Braille Monitor                                                                                March 1986



A Matter of Safety

Recently we have been hearing a great deal about how the blind must be custodialized for their own safety and that of others--no exit row seating in airplanes, no rides at amusement parks, no right to rent safety deposit boxes at banks. Just a matter of safety. Yet, sometimes there is tangible evidence to the contrary. Not long ago the Brockton (Massachusetts) Enterprise reported as follows:

It was on a hot summer night in the mid-1970s that Peter Passalaqua and his girlfriend, Sandy Levine, walked along nearly-deserted Main Street--and stepped into trouble.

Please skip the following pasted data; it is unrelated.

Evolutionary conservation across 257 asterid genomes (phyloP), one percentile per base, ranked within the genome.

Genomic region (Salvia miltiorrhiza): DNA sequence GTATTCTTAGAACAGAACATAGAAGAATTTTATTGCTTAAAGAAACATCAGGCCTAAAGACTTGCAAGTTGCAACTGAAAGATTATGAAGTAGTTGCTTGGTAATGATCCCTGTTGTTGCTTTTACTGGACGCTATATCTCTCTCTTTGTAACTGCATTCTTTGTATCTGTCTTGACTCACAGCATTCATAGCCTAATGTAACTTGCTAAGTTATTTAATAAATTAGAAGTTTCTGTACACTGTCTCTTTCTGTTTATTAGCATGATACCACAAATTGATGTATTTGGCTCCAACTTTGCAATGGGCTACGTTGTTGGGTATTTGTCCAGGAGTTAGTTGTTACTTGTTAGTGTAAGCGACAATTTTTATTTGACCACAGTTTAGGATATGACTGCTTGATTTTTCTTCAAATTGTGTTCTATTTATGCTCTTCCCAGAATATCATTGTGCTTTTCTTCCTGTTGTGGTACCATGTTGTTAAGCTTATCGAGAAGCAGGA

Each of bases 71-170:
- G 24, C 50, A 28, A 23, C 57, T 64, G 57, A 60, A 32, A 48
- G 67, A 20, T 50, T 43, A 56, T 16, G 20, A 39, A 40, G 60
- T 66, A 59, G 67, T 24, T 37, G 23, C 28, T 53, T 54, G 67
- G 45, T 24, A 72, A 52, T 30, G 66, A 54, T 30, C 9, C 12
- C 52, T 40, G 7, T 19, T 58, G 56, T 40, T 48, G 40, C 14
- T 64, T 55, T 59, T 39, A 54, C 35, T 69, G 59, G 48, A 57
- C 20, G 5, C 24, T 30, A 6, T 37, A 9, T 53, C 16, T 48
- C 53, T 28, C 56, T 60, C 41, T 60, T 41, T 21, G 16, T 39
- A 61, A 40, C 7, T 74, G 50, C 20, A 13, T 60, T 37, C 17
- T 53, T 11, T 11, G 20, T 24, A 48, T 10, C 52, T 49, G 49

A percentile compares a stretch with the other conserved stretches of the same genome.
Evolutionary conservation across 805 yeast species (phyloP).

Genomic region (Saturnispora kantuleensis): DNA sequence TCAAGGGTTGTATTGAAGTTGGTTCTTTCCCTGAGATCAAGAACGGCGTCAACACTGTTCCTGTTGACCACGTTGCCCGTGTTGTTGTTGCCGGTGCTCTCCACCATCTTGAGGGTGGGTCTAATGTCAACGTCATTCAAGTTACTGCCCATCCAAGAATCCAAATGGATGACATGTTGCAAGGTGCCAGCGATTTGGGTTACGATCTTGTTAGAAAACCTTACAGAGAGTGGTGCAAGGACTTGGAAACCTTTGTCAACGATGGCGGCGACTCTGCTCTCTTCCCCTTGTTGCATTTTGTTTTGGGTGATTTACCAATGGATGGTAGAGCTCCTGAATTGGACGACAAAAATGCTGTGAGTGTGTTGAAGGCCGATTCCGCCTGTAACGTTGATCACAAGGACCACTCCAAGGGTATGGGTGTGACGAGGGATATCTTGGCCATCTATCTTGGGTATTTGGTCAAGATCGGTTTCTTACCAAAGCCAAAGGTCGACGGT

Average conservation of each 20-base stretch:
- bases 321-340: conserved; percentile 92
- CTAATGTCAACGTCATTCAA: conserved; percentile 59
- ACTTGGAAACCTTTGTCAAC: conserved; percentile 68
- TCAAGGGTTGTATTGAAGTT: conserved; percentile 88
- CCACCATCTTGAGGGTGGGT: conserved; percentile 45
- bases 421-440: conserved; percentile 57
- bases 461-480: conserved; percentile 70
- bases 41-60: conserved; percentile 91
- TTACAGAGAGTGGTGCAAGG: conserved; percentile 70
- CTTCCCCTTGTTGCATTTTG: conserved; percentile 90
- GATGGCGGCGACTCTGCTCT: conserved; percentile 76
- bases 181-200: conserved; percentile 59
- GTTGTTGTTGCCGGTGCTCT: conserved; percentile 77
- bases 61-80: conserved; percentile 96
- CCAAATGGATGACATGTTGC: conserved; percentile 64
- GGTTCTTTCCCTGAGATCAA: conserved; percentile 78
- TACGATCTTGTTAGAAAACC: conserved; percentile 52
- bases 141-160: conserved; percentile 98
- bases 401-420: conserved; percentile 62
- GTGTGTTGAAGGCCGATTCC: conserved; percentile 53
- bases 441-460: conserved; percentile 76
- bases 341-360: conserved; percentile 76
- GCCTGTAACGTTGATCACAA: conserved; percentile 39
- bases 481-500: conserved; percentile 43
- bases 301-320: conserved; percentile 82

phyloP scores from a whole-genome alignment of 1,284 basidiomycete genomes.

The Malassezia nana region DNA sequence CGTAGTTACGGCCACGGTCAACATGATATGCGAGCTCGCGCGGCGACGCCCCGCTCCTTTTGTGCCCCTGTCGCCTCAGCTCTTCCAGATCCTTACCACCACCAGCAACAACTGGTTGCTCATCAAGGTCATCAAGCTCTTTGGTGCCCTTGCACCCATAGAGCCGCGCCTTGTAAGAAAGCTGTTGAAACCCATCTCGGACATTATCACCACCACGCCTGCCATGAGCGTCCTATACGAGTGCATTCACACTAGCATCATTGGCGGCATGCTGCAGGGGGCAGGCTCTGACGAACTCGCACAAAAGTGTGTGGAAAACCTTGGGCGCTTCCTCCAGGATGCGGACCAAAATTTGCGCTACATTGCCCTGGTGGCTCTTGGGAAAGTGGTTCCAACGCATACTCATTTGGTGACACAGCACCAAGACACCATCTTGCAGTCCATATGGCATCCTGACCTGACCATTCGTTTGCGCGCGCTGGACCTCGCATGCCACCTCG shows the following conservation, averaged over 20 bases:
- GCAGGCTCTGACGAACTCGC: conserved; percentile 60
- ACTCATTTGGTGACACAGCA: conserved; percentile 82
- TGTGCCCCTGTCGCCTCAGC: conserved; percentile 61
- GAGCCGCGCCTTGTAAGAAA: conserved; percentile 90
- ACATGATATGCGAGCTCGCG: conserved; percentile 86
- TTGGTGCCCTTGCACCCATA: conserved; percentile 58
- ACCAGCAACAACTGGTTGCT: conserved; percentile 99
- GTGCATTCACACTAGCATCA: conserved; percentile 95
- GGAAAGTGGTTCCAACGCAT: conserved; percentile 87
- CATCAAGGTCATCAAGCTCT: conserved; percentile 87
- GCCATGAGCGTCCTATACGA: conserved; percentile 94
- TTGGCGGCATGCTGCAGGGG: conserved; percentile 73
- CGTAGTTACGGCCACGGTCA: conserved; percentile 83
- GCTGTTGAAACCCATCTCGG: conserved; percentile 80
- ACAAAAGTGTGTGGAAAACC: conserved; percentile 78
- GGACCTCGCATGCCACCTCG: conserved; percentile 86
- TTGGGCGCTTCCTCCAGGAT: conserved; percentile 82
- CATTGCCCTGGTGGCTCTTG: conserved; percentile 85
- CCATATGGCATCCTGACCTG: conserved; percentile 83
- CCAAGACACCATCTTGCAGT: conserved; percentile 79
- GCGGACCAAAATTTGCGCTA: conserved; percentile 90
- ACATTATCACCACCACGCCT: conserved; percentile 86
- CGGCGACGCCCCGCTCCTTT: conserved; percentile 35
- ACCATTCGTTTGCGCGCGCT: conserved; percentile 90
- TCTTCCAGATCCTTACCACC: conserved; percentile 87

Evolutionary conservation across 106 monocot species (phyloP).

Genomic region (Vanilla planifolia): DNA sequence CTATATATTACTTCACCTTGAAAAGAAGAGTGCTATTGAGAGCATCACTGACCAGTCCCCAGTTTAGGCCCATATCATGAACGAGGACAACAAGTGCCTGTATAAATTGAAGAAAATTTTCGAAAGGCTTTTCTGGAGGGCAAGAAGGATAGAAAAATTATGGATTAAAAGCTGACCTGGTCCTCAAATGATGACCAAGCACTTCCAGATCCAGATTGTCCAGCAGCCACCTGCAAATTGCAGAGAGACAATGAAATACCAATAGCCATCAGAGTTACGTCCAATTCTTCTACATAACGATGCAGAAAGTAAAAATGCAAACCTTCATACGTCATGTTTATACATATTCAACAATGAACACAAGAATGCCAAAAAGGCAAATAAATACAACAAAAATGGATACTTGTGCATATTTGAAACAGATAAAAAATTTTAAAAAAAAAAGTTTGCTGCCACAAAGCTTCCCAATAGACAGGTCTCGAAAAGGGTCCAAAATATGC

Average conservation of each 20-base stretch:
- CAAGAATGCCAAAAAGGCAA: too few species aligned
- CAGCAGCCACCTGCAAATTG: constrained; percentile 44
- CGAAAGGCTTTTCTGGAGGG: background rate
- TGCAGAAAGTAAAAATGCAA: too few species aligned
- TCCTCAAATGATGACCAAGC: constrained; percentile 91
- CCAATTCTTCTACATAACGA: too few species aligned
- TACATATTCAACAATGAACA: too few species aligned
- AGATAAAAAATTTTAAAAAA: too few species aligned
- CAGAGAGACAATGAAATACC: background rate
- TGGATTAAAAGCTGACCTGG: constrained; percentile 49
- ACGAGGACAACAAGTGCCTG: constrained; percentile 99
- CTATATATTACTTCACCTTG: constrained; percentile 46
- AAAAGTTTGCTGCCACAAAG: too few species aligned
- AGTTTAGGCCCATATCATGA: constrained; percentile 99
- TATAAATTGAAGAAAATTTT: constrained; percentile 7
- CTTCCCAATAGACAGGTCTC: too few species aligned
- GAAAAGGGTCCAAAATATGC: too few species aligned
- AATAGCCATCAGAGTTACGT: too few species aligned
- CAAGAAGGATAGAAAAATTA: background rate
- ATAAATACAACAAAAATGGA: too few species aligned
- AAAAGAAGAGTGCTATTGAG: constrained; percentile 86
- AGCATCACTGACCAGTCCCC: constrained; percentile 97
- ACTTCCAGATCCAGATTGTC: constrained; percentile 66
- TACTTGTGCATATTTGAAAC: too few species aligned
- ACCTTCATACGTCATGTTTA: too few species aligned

They had intended to cross at the Centre Street intersection and proceed to 25 Legion Parkway where the Brockton Judo Club, now defunct, was located. For months Passalaqua had been learning in a basement gym how to hurl opponents to the mat--and this was judo-lesson night.

The couple never got there. Three street toughs stopped them before they could cross the street.

"Hey man!" one said as he grabbed Passalaqua by the shirt.

"Lay off me!" yelled Passalaqua. The shirt-grabber only tightened his hold-- to his instant regret.

Passalaqua used leverage and threw him over his shoulder. The man went through the window of the Shawmut First County Bank. "Ten feet of glass came flying down," Sandy Levine recalls.

The victim came out of the situation cut and bleeding, with a lot to answer for when the police arrived. His buddies took to their heels.

Passalaqua didn't know he was near the bank when he threw the hoodlum. And he never saw his opponent. Some would say the fact he had become skilled in judo was remarkable.

Passalaqua, you see, was blind.